Appearing at The Jazzschool, Berkeley, on Sunday, May 9, at 4:30 p.m. They’re listed in the promo materials as UVG.
“Stairway to the Mezzanine” opens the album with acoustic guitar work from Eric Vogler that sounds like the windup to a gypsy jazz piece. Then Lorin Benedict‘s velvety voice comes in — OK, it’s a more modern jazziness. Then, by the time Kasey Knudsen‘s sax is on board, it’s apparent they’re not going to do the jazz standard thing at all. The sax and guitar follow a minimal set of lines while Benedict solos, gently piping his improvised syllables.
The trio keeps to a calm demeanor, drawing frequently from jazz harmonies but herding the overall song to stay outside the usual boundaries. The recording has a warm sound, both in the sound and in the inviting warmth of the sax and guitar. Without drums or bass, there’s a nice stillness that quilts the music in an intimate mood.
“Schu-Schu” is one of the spikier pieces, with Benedict showing a bit more assertiveness and silliness in his singing, and Knudsen and Vogler poking through in stacatto form. It wraps up with some good, coordinated action-packed composing. “Post-Meridian” treads into alien territory with a duet of vocal and very dry sax, then gets into some nice wandering trio improv.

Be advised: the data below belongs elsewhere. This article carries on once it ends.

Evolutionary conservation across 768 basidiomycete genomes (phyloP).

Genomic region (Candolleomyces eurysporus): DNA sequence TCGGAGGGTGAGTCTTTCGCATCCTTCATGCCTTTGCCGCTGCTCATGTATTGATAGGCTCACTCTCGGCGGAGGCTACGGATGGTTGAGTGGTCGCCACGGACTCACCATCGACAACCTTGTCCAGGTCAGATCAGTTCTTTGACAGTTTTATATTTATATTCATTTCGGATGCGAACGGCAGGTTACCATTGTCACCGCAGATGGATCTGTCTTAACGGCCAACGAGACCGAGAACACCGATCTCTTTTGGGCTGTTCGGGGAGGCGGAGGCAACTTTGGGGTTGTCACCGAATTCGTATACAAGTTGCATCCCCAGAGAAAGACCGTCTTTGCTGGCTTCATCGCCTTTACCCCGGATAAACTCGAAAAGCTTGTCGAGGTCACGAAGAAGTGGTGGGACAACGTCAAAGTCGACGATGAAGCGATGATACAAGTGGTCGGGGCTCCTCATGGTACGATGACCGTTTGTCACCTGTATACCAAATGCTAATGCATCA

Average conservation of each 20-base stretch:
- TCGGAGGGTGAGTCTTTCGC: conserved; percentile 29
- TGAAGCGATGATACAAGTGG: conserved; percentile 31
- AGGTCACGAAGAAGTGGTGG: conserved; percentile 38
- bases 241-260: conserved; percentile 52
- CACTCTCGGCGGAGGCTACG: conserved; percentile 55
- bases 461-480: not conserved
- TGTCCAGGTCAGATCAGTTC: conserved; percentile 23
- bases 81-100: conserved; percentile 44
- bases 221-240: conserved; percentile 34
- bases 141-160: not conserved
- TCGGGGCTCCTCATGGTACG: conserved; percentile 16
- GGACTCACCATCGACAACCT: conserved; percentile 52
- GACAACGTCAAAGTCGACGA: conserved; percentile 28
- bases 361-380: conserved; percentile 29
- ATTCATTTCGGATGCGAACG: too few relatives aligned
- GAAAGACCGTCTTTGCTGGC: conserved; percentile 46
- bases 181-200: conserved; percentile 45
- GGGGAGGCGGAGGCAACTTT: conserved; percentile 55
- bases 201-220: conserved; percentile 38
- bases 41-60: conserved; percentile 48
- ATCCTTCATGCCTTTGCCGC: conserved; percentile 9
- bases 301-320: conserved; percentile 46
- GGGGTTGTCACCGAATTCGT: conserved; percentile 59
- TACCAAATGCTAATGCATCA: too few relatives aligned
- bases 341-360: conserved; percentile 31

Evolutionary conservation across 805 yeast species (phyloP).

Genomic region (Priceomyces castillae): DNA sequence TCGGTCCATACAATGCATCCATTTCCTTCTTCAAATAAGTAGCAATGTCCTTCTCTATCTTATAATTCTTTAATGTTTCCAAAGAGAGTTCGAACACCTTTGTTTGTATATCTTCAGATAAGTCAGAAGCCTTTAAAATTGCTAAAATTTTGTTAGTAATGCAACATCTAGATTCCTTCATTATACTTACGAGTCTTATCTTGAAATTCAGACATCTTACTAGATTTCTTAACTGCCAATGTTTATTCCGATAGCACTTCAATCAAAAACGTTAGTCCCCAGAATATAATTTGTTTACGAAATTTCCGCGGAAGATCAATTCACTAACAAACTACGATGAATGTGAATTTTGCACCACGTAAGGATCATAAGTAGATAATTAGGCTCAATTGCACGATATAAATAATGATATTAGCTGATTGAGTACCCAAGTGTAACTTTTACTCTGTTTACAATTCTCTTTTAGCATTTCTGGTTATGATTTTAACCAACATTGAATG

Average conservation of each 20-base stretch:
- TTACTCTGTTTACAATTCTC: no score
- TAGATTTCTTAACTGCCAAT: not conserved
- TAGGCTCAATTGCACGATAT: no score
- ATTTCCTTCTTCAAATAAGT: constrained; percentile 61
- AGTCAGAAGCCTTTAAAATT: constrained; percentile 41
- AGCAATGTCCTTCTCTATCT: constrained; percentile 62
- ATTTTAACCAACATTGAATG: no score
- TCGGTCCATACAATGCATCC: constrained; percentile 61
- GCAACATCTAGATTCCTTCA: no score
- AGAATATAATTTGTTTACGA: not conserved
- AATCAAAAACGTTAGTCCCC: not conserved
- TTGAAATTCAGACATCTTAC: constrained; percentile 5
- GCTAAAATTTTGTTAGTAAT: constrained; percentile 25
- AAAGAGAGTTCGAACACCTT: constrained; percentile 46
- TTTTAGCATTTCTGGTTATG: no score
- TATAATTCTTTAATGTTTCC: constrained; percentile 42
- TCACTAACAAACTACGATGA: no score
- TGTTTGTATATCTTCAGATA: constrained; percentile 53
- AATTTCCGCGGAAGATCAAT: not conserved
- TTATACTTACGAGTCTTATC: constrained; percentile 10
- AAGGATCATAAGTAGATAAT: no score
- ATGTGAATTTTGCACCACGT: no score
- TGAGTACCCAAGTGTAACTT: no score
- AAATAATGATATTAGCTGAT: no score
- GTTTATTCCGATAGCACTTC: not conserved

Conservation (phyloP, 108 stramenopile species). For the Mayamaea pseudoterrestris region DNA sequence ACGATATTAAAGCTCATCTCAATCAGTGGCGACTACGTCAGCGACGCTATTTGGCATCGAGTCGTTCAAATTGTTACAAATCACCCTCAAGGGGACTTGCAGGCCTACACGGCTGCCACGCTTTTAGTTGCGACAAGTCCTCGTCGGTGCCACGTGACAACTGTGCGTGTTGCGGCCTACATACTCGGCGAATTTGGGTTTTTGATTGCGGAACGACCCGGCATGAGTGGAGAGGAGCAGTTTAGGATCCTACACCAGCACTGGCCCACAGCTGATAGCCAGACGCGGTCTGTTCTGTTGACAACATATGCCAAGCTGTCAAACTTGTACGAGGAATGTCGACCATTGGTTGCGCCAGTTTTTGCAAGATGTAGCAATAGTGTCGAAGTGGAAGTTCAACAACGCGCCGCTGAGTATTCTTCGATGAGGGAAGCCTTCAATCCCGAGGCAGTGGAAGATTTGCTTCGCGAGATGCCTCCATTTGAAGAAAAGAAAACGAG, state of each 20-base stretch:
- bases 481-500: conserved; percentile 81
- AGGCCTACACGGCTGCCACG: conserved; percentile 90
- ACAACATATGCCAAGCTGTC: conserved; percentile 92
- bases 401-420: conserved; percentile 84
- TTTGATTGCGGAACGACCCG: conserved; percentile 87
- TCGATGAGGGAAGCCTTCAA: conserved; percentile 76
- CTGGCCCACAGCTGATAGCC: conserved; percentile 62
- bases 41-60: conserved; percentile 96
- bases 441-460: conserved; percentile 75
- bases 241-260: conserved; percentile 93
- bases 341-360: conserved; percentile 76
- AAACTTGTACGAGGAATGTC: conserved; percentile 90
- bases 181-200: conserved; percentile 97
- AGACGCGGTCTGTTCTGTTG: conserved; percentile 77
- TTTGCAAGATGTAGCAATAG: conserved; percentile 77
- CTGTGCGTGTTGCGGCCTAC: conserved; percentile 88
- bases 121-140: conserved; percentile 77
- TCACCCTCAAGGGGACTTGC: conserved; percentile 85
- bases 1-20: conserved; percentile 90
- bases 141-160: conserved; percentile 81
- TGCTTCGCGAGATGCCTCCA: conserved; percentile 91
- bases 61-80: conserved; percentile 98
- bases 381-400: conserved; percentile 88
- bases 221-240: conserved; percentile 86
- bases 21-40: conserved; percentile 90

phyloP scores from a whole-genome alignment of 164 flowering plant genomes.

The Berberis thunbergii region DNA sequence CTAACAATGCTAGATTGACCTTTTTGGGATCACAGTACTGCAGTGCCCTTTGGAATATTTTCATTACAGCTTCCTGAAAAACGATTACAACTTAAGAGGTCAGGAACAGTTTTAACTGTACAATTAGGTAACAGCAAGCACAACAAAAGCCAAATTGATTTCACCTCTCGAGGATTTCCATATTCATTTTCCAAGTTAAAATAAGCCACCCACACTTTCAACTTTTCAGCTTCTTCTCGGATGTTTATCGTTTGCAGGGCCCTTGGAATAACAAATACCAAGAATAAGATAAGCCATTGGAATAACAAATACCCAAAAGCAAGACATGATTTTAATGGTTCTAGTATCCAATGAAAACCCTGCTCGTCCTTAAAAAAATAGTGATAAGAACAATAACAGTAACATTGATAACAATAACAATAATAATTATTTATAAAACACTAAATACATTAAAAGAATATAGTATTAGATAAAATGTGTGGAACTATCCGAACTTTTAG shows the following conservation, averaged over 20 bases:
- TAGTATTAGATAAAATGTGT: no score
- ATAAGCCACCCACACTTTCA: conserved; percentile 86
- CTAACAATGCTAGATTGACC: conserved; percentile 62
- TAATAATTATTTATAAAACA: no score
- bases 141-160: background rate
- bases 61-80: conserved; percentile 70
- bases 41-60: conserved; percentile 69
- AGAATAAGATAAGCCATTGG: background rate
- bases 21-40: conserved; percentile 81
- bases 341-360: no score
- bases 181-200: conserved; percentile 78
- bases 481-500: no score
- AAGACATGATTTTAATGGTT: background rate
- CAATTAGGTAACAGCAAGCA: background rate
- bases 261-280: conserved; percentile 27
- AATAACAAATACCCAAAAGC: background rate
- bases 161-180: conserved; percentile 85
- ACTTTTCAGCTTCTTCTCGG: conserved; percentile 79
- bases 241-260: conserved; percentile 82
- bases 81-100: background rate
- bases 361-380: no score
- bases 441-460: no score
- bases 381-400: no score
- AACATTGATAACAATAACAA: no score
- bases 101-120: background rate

But the band keeps standards close to its heart. “Embraceable You” opens with four minutes of straight, fireside sax and guitar, comforting stuff. Then Benedict arrives for a segment of tense, pulsing improvising with Vogler, before shifting into some impressively fast club-jazz scatting. “The Best Thing for You Is Me” stays closer to the original but includes some nifty Vogler soloing.
Knudsen is the only one of the musicians I’m familiar with, and she doesn’t strike me as an avant-gardist. Even so, there’s a lot of twisty creativity to this album, next to some very good jazz work from all three players. It’s an inside-out sound that’s heavy on the inside half but sets itself apart from staid, retro jazz.
The only complaint I’d have is that the band sometimes shifts moods too suddenly, as if announcing a change of phases in the song. It doesn’t happen suddenly enough to create an ear-grabbing contrast; rather, it’s like one part of the song grinds down and a whole new song is slowly pushed into motion. (“Embraceable You” and “Post-Meridian” being the tracks I have in mind.) I do appreciate that they’re preventing the songs from being monochrome statements of mood, though, and maybe I’ll come to accept these songs’ patterns as I get more familiar with them.
The track I don’t have in mind is the closer, “RN, But Not the Nurse,” which winds down to its conclusion and then adds a few extra seconds as a surprise bonus. It’ll put a smile on your face.